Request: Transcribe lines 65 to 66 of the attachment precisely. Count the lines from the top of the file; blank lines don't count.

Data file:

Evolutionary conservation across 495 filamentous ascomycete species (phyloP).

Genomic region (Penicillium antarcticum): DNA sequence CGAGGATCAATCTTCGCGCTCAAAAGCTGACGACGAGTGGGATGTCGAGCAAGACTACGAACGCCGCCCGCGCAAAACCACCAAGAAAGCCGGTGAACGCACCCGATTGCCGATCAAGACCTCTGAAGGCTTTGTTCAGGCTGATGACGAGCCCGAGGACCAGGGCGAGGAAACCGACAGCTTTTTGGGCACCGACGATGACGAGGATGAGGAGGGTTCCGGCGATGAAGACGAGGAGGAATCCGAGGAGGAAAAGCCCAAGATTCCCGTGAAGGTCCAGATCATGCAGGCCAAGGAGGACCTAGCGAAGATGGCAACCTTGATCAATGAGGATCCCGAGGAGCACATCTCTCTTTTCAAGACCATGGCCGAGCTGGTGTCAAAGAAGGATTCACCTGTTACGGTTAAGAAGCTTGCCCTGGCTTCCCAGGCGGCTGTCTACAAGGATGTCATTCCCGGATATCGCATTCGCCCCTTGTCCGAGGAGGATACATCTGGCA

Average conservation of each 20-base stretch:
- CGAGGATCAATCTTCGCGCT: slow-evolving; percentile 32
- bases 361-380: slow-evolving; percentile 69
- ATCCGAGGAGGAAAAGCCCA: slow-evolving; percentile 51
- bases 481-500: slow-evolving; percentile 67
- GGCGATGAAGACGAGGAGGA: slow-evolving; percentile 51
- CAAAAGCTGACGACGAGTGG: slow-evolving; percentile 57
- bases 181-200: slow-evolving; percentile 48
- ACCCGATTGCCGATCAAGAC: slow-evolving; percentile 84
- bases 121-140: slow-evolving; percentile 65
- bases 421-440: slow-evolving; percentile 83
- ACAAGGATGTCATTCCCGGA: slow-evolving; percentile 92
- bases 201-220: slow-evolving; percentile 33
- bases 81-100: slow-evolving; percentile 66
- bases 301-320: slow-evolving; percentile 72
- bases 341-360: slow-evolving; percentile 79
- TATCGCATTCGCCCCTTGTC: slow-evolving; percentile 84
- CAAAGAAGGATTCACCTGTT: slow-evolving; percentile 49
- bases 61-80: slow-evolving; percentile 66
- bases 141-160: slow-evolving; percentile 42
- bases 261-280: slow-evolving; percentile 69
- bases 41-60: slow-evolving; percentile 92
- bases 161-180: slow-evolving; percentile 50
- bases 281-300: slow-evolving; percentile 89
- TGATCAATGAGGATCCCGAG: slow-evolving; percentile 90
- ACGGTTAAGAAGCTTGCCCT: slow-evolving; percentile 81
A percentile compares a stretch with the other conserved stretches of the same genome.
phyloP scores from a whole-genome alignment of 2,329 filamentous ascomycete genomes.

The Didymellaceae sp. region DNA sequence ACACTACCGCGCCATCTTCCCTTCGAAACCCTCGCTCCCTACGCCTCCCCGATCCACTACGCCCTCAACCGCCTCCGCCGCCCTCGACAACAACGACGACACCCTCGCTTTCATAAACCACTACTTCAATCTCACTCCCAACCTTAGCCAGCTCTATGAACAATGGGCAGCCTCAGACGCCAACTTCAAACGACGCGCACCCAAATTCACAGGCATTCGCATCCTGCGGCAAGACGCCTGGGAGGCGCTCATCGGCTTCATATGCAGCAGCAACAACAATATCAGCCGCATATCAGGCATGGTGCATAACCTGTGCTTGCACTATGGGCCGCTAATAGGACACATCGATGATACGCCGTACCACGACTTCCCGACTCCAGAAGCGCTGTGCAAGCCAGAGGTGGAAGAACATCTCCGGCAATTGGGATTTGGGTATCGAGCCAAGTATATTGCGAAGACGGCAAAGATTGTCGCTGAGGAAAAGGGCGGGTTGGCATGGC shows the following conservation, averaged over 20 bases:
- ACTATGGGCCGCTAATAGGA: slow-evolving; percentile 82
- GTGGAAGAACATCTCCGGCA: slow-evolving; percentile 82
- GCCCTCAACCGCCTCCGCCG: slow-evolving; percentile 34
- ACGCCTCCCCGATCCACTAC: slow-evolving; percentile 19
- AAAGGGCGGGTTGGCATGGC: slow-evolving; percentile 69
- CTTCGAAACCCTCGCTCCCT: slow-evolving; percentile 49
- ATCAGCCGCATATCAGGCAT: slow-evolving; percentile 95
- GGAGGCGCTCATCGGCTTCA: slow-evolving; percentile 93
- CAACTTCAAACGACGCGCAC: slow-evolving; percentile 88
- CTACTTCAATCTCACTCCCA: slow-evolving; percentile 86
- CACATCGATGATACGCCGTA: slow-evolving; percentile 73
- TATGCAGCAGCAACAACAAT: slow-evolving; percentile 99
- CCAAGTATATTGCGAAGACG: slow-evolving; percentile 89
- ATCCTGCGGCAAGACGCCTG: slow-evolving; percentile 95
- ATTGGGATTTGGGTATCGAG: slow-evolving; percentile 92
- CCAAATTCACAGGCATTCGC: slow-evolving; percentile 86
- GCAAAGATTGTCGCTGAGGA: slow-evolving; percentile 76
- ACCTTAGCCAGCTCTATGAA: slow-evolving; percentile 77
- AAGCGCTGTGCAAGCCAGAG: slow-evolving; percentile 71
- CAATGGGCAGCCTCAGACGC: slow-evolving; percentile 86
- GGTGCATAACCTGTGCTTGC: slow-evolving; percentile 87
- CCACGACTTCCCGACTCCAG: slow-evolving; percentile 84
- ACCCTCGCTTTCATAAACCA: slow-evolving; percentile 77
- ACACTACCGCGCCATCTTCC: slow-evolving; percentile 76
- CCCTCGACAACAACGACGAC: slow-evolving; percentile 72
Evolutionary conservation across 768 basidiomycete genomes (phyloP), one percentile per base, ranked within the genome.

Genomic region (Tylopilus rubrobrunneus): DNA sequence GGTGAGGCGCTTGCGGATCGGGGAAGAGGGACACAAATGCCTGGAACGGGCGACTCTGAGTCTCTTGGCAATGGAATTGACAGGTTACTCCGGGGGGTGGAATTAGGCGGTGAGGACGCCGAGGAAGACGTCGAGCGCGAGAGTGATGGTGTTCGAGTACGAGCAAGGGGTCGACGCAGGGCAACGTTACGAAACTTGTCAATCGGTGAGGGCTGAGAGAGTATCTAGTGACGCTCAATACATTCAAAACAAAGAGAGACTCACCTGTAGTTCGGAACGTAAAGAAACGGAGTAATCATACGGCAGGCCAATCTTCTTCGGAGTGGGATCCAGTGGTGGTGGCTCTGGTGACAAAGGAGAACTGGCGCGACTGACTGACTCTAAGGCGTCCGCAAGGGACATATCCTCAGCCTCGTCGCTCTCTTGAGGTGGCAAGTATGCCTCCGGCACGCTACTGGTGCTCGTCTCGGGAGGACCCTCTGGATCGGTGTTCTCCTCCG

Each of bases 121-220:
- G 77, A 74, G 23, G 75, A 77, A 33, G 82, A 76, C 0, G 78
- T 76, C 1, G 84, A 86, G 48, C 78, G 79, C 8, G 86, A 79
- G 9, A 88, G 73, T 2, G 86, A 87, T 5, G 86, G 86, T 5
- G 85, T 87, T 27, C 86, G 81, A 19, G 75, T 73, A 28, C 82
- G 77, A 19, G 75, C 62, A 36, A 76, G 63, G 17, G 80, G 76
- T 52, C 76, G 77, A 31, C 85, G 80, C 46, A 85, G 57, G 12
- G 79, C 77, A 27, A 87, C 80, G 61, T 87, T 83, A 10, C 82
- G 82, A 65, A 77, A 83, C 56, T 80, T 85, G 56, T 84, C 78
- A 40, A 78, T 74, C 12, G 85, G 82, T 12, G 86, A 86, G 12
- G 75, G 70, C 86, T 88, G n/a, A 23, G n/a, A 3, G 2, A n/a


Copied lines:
- T 52, C 76, G 77, A 31, C 85, G 80, C 46, A 85, G 57, G 12
- G 79, C 77, A 27, A 87, C 80, G 61, T 87, T 83, A 10, C 82